Acquisitions, 10/09

To be honest, the last thing that I need to be reading is another book on Abraham Lincoln given everything that has been published over the past few years.  However, I have to say that I am thoroughly enjoying Eric Foner’s new book on Lincoln and slavery and I suspect that it will quickly establish itself as the standard study – highly recommended.  I will also have quite a lot to say about Earl Hess’s new book on the Crater, which is by far the most thorough study of the battle.  Hess adds quite a bit to our understanding of the racial aspect of the battle.

Shearer Davis Bowman, At the Precipice: Americans North and South During the Secession Crisis (University of North Carolina Press, 2010).

Paul A. Cimbala and Randall M. Miller, The Great Task Remaining Before Us: Reconstruction As America’s Continuing Civil War, (Fordham University Press, 2010).

Eric Foner, The Fiery Trial: Abraham Lincoln and Slavery (Norton, 2010).

Earl J. Hess, Into the Crater: The Mine Attack at Petersburg, (University of South Carolina Press, 2010).

Kate Masur, An Example For All the Land: Emancipation and the Struggle for Equality in Washington, D.C. (University of North Carolina Press, 2010).

Louis P. Masur, The Civil War: A Concise History (Oxford University Press, 2011).

CraterThanks for reading this post. Scroll down, leave a comment and join the conversation if you are so inclined. Follow me on Twitter and join the Civil War Memory Facebook group for continuous updates and additional links to newsworthy items from around the interwebs. Stay up to date by subscribing to this blog’s feed. You can also check out my recently published book, Remembering the Battle of the Crater: War as Murder.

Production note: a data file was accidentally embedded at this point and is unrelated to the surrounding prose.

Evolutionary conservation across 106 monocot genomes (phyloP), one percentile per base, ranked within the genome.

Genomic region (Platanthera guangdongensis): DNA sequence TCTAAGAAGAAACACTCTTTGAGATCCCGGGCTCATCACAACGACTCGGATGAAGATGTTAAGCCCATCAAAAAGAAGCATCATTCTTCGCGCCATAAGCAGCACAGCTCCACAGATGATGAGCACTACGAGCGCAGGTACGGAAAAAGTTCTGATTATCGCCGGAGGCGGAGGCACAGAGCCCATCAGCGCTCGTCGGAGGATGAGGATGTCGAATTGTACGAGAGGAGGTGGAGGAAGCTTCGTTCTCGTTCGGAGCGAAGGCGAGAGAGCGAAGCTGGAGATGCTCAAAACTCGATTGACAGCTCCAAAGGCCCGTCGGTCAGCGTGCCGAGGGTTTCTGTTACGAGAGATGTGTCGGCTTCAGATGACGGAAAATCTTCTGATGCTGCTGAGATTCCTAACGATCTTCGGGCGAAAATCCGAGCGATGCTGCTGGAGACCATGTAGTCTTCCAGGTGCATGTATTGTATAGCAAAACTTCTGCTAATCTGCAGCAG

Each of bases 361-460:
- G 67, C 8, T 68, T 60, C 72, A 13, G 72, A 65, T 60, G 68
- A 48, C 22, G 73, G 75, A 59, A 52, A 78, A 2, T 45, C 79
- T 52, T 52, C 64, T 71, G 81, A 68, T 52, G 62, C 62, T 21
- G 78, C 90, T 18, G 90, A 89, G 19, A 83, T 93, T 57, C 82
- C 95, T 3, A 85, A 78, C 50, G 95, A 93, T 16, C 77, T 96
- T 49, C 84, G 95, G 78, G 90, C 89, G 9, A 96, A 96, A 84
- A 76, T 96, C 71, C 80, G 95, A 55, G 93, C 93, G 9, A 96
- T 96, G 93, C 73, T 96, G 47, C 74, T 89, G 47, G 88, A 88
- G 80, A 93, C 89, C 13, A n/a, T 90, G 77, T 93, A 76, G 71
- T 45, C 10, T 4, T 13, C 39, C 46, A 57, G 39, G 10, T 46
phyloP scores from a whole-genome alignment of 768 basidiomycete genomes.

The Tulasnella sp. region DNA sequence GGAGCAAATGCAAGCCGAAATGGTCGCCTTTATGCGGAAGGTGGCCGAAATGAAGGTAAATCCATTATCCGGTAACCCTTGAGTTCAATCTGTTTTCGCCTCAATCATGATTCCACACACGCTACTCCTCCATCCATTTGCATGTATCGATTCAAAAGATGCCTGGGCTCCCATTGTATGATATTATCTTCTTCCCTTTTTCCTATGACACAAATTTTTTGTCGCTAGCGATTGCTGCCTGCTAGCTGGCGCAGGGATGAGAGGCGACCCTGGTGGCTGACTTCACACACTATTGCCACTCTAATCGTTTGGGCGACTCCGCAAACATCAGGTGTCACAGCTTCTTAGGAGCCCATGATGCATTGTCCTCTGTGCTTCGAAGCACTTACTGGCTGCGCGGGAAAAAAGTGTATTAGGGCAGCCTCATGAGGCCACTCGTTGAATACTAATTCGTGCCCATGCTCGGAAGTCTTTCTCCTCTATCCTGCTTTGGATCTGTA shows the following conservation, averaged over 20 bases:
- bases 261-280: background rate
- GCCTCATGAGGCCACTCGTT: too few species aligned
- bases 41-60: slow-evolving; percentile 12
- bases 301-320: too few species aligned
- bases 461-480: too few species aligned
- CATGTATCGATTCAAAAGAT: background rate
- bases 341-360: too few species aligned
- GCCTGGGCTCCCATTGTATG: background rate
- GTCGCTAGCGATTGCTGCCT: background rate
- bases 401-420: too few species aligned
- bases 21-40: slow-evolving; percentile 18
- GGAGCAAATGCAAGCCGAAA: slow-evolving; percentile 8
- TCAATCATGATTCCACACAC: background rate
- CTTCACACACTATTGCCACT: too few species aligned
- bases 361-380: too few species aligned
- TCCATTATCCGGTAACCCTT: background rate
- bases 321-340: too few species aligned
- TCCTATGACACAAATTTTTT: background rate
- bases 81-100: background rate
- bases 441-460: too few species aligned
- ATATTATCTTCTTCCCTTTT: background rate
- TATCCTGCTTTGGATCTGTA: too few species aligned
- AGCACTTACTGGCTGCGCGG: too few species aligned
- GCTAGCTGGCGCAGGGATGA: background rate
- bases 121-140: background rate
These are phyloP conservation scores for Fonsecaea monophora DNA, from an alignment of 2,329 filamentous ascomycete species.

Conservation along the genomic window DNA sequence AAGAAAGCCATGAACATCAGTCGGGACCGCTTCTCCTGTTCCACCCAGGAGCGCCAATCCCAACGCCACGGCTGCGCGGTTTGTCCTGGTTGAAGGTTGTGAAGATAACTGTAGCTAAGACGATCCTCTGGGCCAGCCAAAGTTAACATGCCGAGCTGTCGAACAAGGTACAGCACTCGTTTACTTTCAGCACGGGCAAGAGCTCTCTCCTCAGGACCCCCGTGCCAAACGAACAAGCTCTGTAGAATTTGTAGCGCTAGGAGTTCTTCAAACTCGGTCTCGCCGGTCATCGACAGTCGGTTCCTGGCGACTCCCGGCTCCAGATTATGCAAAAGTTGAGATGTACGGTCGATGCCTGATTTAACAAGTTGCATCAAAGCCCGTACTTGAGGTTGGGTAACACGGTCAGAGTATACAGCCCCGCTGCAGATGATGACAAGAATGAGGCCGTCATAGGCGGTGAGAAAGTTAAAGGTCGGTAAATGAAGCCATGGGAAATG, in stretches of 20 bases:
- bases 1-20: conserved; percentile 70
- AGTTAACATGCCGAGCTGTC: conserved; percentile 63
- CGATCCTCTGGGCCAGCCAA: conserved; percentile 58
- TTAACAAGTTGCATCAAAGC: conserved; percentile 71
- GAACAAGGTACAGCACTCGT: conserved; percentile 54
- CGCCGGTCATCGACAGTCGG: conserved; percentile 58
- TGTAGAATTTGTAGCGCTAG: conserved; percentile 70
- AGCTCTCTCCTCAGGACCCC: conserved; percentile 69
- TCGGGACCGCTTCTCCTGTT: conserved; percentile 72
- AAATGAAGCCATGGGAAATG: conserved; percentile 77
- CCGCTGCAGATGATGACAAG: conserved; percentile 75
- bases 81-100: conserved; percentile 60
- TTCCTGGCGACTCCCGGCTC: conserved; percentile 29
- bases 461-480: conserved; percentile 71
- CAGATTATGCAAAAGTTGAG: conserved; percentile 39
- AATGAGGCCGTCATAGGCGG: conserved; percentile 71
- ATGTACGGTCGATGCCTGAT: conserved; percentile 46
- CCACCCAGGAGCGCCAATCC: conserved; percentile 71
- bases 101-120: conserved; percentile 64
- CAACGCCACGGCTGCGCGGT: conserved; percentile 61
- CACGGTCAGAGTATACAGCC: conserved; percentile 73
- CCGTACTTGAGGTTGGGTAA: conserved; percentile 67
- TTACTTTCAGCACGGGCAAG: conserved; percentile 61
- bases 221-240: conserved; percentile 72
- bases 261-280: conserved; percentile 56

3 comments… add one

  • Margaret D. Blough Oct 11, 2010

    I’m not sure if I have EVERY book that Eric Foner has written, co-written, and/or edited, but I’ve done my level best to do so. I have the newest book and I’m very much looking forward to reading it. He’s both an excellent scholar and a compelling and informative writer.

    • Kevin Levin Oct 12, 2010

      I couldn’t agree more. His book on Reconstruction is perhaps his most significant, but I also really learned a lot from his study of the Republican Party and Free Labor.

  • Margaret D. Blough Oct 12, 2010

    I had an opportunity to get him to sign one of his books at the NPS symposium on interpretation at Civil War sites. I didn’t want to be one of those annoying people who tie up the line by showing up with a huge stack of books so I had to choose. I picked one of his earliest works, the book on Thomas Paine, because Paine was a particular favorite of my late mother’s and it’s a impressive work as well.

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